Journal of Family Medicine and Primary Care

: 2017  |  Volume : 6  |  Issue : 1  |  Page : 167--168

Antiepileptic therapy, osteomalacia, and synchronous fractures: Don't lose looser zones

Ganesh Singh Dharmshaktu 
 Department of Orthopaedics, Government Medical College, Haldwani, Uttarakhand, India

Correspondence Address:
Ganesh Singh Dharmshaktu
Department of Orthopaedics, Government Medical College, Haldwani - 263 139, Uttarakhand

How to cite this article:
Dharmshaktu GS. Antiepileptic therapy, osteomalacia, and synchronous fractures: Don't lose looser zones.J Family Med Prim Care 2017;6:167-168

How to cite this URL:
Dharmshaktu GS. Antiepileptic therapy, osteomalacia, and synchronous fractures: Don't lose looser zones. J Family Med Prim Care [serial online] 2017 [cited 2021 May 10 ];6:167-168
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Dear Editor,

We read with great interest the review article entitled “Impact of antiepileptic drugs on bone health: Need for monitoring, treatment, and prevention strategies.” It indeed is thorough and touches key aspects of the subject in its entirety. We would, however, like to add an often neglected aspect of prolonged therapy and concomitant osteopenia through a brief description of a case that made us learn a lesson and refresh our checklist while dealing with these cases in future. As orthopedic surgeons, we usually tackle fractures associated with decrease bone mass but synchronous fractures in our patient as we later understood was preventable to certain extent and so was agony of the patient and family. We believe this wisdom has potential to educate primary care doctors or healthcare worker for better anticipation of complication followed by due management or relevant referral.

A 15-year-old female child, a known case of generalized tonic–clonic seizures and on antiepileptic treatment since 6 years of age, presented with acute pain, swelling, and difficulty in weight bearing over right lower extremity following a bout of seizure last night. The radiographs confirmed subtrochanteric fracture of right side along with features of generalized osteomalacia such as trefoil-shaped pelvis, multiple looser zones in scapula, and an old clavicle fracture. There was a looser zone at medial femoral cortex on opposite side [Figure 1]. The present fracture itself appeared through a similar looser zone which propagated into full blown displaced fracture during seizure. On the following night, another bout of seizure led to pain on left side and identical fracture corresponding to the looser zone on that side [Figure 2]. The case was later managed successfully with fixation with flexible nails and led to gradual union in follow-up [Figure 3].{Figure 1}{Figure 2}{Figure 3}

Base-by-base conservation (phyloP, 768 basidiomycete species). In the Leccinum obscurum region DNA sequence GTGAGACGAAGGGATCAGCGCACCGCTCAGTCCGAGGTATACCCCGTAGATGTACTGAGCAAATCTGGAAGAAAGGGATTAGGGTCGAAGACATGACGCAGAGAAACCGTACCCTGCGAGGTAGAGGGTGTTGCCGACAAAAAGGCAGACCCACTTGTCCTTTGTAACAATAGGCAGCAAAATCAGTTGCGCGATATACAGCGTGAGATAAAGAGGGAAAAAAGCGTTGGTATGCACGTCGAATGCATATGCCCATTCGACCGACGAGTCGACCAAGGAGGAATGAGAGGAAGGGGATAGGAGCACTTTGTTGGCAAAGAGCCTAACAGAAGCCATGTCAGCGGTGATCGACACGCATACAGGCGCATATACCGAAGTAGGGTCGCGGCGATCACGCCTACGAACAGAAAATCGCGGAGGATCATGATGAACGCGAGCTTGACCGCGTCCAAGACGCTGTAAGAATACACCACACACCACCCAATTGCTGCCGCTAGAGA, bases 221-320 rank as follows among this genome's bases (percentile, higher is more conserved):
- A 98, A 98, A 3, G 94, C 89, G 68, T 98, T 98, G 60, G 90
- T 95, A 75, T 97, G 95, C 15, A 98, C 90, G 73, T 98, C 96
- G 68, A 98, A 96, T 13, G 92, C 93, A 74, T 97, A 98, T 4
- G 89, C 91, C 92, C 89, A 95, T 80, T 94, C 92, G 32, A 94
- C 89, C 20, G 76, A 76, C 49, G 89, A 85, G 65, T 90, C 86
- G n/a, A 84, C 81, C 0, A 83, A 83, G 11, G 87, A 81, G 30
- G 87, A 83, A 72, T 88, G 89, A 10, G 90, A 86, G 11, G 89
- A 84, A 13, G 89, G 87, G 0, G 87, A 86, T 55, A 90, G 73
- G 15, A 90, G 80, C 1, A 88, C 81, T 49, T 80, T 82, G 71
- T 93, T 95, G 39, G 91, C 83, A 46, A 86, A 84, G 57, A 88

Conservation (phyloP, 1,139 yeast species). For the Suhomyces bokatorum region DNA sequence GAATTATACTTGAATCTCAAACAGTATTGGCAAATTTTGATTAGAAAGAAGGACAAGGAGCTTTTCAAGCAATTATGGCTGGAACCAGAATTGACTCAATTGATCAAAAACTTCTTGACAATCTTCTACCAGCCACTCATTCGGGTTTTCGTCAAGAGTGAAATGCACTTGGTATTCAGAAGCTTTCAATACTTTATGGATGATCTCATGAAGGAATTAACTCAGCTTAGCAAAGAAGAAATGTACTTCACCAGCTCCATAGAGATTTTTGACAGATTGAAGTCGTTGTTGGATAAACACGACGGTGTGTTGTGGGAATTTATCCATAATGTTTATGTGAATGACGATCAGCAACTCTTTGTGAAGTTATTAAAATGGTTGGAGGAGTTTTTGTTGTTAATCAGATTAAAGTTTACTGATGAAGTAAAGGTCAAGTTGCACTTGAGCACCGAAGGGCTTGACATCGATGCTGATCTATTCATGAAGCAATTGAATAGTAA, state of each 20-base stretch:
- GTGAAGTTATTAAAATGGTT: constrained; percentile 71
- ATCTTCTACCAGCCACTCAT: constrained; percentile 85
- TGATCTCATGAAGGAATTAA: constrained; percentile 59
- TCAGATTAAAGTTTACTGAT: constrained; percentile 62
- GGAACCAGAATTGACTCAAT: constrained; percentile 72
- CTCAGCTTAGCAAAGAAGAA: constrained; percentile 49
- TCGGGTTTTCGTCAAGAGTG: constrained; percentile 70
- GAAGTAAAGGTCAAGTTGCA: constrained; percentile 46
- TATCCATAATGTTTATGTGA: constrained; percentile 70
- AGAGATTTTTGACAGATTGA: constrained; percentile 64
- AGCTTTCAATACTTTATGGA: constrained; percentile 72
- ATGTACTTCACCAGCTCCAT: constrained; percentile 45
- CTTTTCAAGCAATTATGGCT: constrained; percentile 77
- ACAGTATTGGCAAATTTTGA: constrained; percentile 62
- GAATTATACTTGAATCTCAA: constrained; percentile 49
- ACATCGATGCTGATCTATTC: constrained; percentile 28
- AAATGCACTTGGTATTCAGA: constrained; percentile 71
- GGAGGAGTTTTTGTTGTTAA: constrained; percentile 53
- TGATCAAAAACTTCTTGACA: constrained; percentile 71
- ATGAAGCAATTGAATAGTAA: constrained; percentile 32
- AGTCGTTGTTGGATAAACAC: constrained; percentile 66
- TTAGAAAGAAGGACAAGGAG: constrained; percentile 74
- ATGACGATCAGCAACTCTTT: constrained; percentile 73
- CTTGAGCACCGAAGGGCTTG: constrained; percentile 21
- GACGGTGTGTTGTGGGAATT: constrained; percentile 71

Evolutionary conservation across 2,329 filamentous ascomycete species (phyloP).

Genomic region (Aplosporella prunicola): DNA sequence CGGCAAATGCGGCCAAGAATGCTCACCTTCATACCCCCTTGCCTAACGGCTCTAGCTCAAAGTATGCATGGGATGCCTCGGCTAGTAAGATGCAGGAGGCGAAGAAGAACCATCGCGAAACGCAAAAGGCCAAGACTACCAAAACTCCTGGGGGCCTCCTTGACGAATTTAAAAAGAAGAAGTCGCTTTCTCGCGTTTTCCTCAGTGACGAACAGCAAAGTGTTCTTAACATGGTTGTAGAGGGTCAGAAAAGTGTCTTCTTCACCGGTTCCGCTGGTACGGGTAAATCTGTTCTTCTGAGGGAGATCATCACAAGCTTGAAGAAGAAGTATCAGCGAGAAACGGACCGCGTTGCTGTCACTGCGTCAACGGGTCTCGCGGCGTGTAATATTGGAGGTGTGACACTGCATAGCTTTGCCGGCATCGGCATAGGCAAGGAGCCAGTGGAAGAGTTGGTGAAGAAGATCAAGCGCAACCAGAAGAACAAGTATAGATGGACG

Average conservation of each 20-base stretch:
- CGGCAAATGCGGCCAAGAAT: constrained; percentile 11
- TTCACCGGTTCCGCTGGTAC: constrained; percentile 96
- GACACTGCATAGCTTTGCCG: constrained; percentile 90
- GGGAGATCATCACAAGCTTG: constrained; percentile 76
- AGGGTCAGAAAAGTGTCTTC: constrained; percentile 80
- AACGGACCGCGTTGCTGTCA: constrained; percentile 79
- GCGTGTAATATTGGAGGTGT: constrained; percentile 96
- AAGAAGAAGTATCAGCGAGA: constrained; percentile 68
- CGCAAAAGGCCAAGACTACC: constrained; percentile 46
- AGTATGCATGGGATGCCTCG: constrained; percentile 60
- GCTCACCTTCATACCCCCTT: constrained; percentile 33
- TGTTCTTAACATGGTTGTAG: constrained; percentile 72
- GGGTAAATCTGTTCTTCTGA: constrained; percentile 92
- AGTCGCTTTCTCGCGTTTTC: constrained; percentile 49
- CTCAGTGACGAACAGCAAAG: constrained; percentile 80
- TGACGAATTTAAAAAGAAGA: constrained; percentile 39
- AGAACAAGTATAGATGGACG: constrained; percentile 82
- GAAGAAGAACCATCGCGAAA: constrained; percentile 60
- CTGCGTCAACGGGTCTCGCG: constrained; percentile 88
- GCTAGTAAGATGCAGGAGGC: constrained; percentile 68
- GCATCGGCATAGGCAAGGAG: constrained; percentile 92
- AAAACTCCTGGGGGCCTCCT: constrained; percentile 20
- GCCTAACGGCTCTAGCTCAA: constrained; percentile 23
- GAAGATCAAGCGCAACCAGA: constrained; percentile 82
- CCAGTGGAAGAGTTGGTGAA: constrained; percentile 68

Osteomalacia and associated looser zones can act as stress concentrator that may propagate into fractures during increased physiological stresses such as during seizure. Prolonged antiepileptic therapy along with decreased bone strength compounds the problem. Anticonvulsant therapy itself has been attributed to decrease bone strength.[1] Case–control studies have shown long-term antiepileptic drugs as contributing factor to risk of fractures more so in female patients.[2] The propagation of looser zones into fracture due to seizure is a rare occurrence more so if synchronous. Providing due prophylactic support or preferably fixation of long bones with radiologically visible looser zone is the lesson we learnt hard way in this case. Apart from it, ensuring appropriate nutrition, exercises along with calcium and Vitamin D supplementation.

Appropriate calcium through diet or supplements and Vitamin D with or without oral bisphosphonate therapy has been linked with improved bone health in such scenario.[3],[4] The case highlights important lessons in the patient care when dealing with cases of seizure disorders with looser zones to observe caution for potential fractures with prophylactic splinting and periodic evaluation.

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